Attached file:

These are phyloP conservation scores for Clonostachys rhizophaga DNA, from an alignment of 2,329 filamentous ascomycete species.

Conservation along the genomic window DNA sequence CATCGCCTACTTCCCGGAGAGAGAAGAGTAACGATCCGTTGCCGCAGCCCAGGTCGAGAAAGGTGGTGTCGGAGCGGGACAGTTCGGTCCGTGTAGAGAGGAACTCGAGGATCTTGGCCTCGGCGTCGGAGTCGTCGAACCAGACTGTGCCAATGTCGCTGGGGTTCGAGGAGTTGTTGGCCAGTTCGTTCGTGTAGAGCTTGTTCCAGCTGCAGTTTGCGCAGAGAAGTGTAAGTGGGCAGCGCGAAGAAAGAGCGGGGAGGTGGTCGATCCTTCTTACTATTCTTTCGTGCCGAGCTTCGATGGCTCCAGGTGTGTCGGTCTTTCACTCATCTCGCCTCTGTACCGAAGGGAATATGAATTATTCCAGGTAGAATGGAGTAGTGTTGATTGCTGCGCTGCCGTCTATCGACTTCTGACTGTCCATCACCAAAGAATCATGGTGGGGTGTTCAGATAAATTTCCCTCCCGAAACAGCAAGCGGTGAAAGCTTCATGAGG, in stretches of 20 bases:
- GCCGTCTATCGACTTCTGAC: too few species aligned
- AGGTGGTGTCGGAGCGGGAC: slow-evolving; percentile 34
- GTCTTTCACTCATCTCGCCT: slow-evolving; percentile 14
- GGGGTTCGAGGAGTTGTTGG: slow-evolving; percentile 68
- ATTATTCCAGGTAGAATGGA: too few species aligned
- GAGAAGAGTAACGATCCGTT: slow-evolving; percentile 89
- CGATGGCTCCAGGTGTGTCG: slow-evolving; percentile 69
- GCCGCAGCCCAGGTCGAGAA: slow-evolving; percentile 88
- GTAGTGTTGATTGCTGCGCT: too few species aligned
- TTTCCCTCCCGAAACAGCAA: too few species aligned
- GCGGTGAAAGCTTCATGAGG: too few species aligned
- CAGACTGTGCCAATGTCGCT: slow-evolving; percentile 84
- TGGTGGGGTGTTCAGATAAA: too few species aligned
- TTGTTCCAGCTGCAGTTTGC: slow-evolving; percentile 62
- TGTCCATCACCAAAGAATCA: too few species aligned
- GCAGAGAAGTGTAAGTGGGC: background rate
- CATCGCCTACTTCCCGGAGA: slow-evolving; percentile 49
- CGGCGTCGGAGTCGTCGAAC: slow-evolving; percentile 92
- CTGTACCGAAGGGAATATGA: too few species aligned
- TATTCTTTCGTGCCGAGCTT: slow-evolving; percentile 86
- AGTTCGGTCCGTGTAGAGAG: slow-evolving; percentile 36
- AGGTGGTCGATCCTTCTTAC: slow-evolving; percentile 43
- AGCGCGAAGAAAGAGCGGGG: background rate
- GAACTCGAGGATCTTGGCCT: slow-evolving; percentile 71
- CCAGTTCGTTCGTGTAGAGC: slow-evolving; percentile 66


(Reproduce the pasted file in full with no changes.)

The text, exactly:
These are phyloP conservation scores for Clonostachys rhizophaga DNA, from an alignment of 2,329 filamentous ascomycete species.

Conservation along the genomic window DNA sequence CATCGCCTACTTCCCGGAGAGAGAAGAGTAACGATCCGTTGCCGCAGCCCAGGTCGAGAAAGGTGGTGTCGGAGCGGGACAGTTCGGTCCGTGTAGAGAGGAACTCGAGGATCTTGGCCTCGGCGTCGGAGTCGTCGAACCAGACTGTGCCAATGTCGCTGGGGTTCGAGGAGTTGTTGGCCAGTTCGTTCGTGTAGAGCTTGTTCCAGCTGCAGTTTGCGCAGAGAAGTGTAAGTGGGCAGCGCGAAGAAAGAGCGGGGAGGTGGTCGATCCTTCTTACTATTCTTTCGTGCCGAGCTTCGATGGCTCCAGGTGTGTCGGTCTTTCACTCATCTCGCCTCTGTACCGAAGGGAATATGAATTATTCCAGGTAGAATGGAGTAGTGTTGATTGCTGCGCTGCCGTCTATCGACTTCTGACTGTCCATCACCAAAGAATCATGGTGGGGTGTTCAGATAAATTTCCCTCCCGAAACAGCAAGCGGTGAAAGCTTCATGAGG, in stretches of 20 bases:
- GCCGTCTATCGACTTCTGAC: too few species aligned
- AGGTGGTGTCGGAGCGGGAC: slow-evolving; percentile 34
- GTCTTTCACTCATCTCGCCT: slow-evolving; percentile 14
- GGGGTTCGAGGAGTTGTTGG: slow-evolving; percentile 68
- ATTATTCCAGGTAGAATGGA: too few species aligned
- GAGAAGAGTAACGATCCGTT: slow-evolving; percentile 89
- CGATGGCTCCAGGTGTGTCG: slow-evolving; percentile 69
- GCCGCAGCCCAGGTCGAGAA: slow-evolving; percentile 88
- GTAGTGTTGATTGCTGCGCT: too few species aligned
- TTTCCCTCCCGAAACAGCAA: too few species aligned
- GCGGTGAAAGCTTCATGAGG: too few species aligned
- CAGACTGTGCCAATGTCGCT: slow-evolving; percentile 84
- TGGTGGGGTGTTCAGATAAA: too few species aligned
- TTGTTCCAGCTGCAGTTTGC: slow-evolving; percentile 62
- TGTCCATCACCAAAGAATCA: too few species aligned
- GCAGAGAAGTGTAAGTGGGC: background rate
- CATCGCCTACTTCCCGGAGA: slow-evolving; percentile 49
- CGGCGTCGGAGTCGTCGAAC: slow-evolving; percentile 92
- CTGTACCGAAGGGAATATGA: too few species aligned
- TATTCTTTCGTGCCGAGCTT: slow-evolving; percentile 86
- AGTTCGGTCCGTGTAGAGAG: slow-evolving; percentile 36
- AGGTGGTCGATCCTTCTTAC: slow-evolving; percentile 43
- AGCGCGAAGAAAGAGCGGGG: background rate
- GAACTCGAGGATCTTGGCCT: slow-evolving; percentile 71
- CCAGTTCGTTCGTGTAGAGC: slow-evolving; percentile 66